The small source class of gamma-ray binaries consists at present of six known objects with different orbital periods ranging from days up to several years. One of the best studied gamma-ray binary across all frequencies, LS I +61 303, is highly variable at any given orbital phase and was lately discovered to show on top of orbital also superorbital variability at high energies. In contrary, the other famous binary, LS 5039, shows no variations apart from those related to the orbital period. The other unresolved mystery in most of these sources is the nature of their compact object. Both neutron star (e.g. PSR B1259-63) and probable black hole (microquasar, e.g., Cyg X-3) binary systems have been detected at GeV energies, hence both types of compact object are viable in the undetermined systems. In this talk I will present the recent findings on the known gamma-ray binaries up to now and discuss their behavior at high and very high energies.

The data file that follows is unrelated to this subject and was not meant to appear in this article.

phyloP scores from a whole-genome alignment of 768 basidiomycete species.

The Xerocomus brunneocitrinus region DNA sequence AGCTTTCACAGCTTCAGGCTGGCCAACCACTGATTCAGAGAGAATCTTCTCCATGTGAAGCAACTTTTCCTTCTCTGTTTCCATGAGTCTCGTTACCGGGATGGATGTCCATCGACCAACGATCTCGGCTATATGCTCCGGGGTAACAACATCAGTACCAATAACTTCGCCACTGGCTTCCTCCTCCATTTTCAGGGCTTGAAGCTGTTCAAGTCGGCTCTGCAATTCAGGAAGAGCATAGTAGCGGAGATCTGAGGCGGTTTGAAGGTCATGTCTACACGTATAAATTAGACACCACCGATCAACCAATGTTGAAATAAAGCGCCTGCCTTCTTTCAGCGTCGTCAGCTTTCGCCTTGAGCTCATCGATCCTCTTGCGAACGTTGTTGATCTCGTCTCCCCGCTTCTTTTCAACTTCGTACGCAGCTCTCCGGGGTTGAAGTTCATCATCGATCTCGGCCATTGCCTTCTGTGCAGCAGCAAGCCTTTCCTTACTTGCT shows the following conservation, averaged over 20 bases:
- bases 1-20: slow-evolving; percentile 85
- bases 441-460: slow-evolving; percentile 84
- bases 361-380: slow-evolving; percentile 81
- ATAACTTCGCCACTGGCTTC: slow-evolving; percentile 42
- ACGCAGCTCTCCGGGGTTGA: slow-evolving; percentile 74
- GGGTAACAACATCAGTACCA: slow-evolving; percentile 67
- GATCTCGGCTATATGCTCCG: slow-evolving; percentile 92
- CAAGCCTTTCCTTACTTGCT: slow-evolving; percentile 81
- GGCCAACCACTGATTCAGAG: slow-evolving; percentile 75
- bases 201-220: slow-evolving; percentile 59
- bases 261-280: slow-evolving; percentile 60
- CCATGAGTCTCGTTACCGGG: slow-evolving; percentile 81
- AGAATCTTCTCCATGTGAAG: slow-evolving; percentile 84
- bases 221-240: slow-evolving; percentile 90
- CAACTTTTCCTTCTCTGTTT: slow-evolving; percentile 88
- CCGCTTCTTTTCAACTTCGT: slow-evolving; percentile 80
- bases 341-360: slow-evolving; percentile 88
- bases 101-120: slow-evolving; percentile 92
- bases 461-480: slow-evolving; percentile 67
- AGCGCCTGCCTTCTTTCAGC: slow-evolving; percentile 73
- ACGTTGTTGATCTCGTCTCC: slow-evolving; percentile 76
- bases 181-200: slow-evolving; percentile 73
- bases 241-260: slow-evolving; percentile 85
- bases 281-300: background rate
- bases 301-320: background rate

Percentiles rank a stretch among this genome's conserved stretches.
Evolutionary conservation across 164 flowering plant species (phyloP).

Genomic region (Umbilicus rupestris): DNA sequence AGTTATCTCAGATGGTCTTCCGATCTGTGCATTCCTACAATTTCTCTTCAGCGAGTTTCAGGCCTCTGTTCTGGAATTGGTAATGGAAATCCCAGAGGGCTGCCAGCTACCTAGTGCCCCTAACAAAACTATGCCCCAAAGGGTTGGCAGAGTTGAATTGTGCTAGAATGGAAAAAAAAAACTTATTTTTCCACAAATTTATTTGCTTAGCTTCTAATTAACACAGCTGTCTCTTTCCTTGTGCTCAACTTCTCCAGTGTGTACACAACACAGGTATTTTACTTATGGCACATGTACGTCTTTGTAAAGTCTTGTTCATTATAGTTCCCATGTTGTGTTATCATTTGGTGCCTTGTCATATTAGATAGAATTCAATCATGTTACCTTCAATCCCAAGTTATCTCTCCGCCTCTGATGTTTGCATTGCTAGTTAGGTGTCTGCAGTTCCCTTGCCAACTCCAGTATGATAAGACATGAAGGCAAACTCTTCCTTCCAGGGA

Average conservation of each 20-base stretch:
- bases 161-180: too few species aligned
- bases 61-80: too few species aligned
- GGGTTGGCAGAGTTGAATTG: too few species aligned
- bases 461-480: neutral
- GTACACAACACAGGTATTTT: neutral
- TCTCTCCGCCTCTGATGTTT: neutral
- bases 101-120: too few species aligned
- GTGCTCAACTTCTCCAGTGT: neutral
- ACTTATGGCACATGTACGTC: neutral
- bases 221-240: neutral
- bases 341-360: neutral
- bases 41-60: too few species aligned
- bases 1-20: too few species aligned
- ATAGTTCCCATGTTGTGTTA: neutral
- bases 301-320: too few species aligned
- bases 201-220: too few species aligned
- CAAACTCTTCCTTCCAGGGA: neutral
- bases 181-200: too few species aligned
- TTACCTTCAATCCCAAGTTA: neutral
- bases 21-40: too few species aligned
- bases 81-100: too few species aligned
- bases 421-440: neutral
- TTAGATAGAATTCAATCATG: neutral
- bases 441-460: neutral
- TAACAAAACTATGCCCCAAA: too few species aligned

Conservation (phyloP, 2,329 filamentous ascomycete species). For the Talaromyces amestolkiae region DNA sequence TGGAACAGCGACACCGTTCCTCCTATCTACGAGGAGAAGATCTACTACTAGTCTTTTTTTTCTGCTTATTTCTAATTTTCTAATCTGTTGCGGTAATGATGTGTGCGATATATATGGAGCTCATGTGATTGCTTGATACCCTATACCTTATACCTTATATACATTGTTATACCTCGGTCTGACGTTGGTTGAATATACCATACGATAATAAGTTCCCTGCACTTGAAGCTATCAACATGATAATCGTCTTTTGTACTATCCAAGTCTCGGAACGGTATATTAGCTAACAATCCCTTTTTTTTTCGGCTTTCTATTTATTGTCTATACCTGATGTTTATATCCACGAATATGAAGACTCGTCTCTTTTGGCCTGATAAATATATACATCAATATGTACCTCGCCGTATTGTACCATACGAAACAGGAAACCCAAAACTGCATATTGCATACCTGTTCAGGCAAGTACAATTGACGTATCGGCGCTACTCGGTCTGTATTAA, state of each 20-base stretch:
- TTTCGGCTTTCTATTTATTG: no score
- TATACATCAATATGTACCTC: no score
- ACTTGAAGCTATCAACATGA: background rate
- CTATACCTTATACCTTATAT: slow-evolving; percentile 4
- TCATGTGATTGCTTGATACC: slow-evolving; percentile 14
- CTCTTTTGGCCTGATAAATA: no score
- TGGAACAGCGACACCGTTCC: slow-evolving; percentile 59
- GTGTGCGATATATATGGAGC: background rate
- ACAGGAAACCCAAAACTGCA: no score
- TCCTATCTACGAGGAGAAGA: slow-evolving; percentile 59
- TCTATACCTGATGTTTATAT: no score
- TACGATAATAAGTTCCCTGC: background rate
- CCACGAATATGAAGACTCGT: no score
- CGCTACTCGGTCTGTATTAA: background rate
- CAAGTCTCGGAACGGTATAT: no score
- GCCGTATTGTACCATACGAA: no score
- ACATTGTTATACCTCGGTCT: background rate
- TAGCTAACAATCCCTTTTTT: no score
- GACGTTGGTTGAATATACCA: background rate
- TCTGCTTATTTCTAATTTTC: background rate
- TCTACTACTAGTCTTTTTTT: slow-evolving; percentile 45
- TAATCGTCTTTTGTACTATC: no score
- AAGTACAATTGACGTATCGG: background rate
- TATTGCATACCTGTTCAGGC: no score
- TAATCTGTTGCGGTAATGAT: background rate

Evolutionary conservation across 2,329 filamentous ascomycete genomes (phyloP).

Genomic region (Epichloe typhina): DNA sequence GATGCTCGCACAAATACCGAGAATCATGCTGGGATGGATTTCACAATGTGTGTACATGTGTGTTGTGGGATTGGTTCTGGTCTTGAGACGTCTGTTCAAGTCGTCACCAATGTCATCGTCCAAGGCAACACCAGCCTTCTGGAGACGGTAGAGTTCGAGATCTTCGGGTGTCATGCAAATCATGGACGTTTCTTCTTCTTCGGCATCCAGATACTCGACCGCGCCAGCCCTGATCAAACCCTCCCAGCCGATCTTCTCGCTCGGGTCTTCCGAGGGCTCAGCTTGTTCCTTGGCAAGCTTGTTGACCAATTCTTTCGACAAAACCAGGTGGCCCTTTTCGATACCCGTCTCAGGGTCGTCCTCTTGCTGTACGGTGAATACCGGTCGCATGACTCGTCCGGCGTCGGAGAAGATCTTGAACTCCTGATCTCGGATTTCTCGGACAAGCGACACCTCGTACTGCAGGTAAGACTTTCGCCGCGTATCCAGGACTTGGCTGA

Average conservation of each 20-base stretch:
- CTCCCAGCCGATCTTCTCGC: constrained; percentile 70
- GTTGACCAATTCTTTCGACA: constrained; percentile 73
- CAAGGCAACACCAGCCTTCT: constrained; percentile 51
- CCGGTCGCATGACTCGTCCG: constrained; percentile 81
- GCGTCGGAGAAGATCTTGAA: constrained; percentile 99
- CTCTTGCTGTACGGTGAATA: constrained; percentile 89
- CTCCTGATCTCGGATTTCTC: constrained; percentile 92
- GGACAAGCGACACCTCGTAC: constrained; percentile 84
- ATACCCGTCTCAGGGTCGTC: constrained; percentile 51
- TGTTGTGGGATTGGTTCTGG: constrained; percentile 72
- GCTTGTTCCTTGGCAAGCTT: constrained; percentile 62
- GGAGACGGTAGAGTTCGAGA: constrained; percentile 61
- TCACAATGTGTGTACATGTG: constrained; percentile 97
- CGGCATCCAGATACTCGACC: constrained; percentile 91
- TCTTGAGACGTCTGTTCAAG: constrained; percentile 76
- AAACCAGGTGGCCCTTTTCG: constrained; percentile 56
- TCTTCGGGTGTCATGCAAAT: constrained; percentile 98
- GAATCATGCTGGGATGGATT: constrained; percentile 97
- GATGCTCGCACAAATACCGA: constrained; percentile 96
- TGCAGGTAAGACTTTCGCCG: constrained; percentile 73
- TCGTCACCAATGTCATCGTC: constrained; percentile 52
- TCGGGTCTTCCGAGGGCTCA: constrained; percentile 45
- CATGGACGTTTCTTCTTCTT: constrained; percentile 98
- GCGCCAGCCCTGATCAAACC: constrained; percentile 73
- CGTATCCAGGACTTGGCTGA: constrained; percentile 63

Using ~320h of good-quality Crab data from Feb 2007 to Apr 2014 the MAGIC telescopes measured the most energetic pulsed photons from a pulsar to date. The new results obtained probe the Crab Pulsar as the most compact TeV accelerator known to date. The remarkable detection of pulsed emission up to 1.5 TeV revealed by MAGIC imposes severe constraints on where and how the underlying electron population produces gamma-rays at these energies. Such TeV pulsed photons require a parent population of electrons with a Lorentz factor of at least 5E6. These results strongly suggest IC scattering off low-energy photons as the emission mechanism and a gamma-ray production region in the vicinity of the light cylinder, requiring a revision of the state-of-the-art models proposed to explain how and where gamma-ray pulsed emission from 100 MeV to 1.5 TeV are produced. Investigating the extension of the very high-energy spectral tail of the Crab Pulsar at energies above 400 GeV, the pulse profile was found to show two narrow peaks synchronized with those measured in the GeV energy range. The spectra of the two peaks follow two different power-law functions from 70 GeV up to 1.5 TeV and connect smoothly with the spectra measured above 10 GeV by the Large Area Telescope (LAT) on board the Fermi satellite.